We quoted Sir Alan Duncan, the Foreign Office minister, on Thursday as having said that Boris Johnson, his boss, campaigned for Brexit only because he wanted to become the Tory “heir apparent”. Small mercies: at least we avoided a punning reference to the Foreign Secretary’s hair.
And I know we could hardly edit the words of a minister of the Crown, but it is worth knowing the original meaning of the phrase. An heir apparent is an heir whose claim cannot be set aside by the birth of another heir.
What people usually mean when they use the phrase figuratively is closer to heir presumptive, who is the heir at the moment (such as the king’s brother), but who could be displaced by the birth of someone with a better claim (such as the king’s son).
The muddle arises from the double meaning of the word apparent, which sometimes means “visible” or “obvious”, but which more usually now means “seeming”.
Boris Johnson might have been the heir presumptive for a time, but then Michael Gove ensured that someone with a better claim intervened.
No futes or buts: In our report on Thursday of politicking over Ban Ki-moon’s successor as United Nations secretary-general, we said: “The German foreign minister refuted Moscow’s claim of lobbying by Ms Merkel…” It is a common confusion and it probably shouldn’t matter, but some people care that refute means disprove. The German foreign minister signally failed to disprove the Russian claim, saying merely that it “was Russian propaganda and that Germany was not pushing for Ms Georgiva”.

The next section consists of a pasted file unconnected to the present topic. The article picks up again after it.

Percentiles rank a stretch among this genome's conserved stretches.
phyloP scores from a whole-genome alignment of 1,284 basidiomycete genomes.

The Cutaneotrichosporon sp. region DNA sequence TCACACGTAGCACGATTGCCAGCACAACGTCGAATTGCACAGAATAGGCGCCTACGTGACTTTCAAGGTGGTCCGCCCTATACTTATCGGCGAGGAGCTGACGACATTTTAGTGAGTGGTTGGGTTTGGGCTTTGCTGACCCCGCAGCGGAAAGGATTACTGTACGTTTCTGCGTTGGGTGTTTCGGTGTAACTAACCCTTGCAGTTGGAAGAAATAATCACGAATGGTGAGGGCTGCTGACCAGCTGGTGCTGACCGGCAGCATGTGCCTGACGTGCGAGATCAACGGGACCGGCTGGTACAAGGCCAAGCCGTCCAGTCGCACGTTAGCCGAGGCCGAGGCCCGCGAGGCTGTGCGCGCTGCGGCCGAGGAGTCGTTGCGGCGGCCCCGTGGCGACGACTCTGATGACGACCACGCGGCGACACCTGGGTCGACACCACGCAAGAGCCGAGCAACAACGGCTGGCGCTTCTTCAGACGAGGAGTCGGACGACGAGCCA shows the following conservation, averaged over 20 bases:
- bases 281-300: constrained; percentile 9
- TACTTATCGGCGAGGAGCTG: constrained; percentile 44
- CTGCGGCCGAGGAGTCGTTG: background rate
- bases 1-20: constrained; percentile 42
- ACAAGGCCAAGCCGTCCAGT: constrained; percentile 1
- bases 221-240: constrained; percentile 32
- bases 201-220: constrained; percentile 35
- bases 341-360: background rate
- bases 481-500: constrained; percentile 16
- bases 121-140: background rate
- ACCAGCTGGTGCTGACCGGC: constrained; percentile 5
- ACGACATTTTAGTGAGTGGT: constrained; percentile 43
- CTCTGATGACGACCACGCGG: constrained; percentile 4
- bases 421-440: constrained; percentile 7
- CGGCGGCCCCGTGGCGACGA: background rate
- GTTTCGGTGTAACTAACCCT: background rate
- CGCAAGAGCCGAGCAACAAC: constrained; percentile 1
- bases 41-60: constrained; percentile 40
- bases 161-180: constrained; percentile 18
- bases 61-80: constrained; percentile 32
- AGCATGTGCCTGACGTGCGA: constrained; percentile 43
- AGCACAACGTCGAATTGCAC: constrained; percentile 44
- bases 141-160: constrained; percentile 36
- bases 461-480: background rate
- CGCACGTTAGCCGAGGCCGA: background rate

What we meant was “rebutted” or, better still, “denied”.
Off with her head! The opposition parties “are arraigned against her”, we said in an editorial about Theresa May on Friday. Thanks to Bernard Theobald for pointing out that we probably meant “arrayed”. To arraign is an archaic verb meaning to bring before a court, or more broadly to accuse someone or to find fault with them. Which is what opposition parties do to a prime minister, so you can see how the confusion might have arisen.
Access of evil: In Monday’s story about a “Nazi time-capsule” unearthed in Poland, we said that the contents, photographs, newspapers, coins and books from 1934, “are currently with the National Museum in Szczecin. They will be translated and preserved before being made available for people in the town to access.” Access is a word that ought to be used as sparingly as possible. In this case, as Paul Edwards pointed out, the last two words can be struck out without any loss of meaning.
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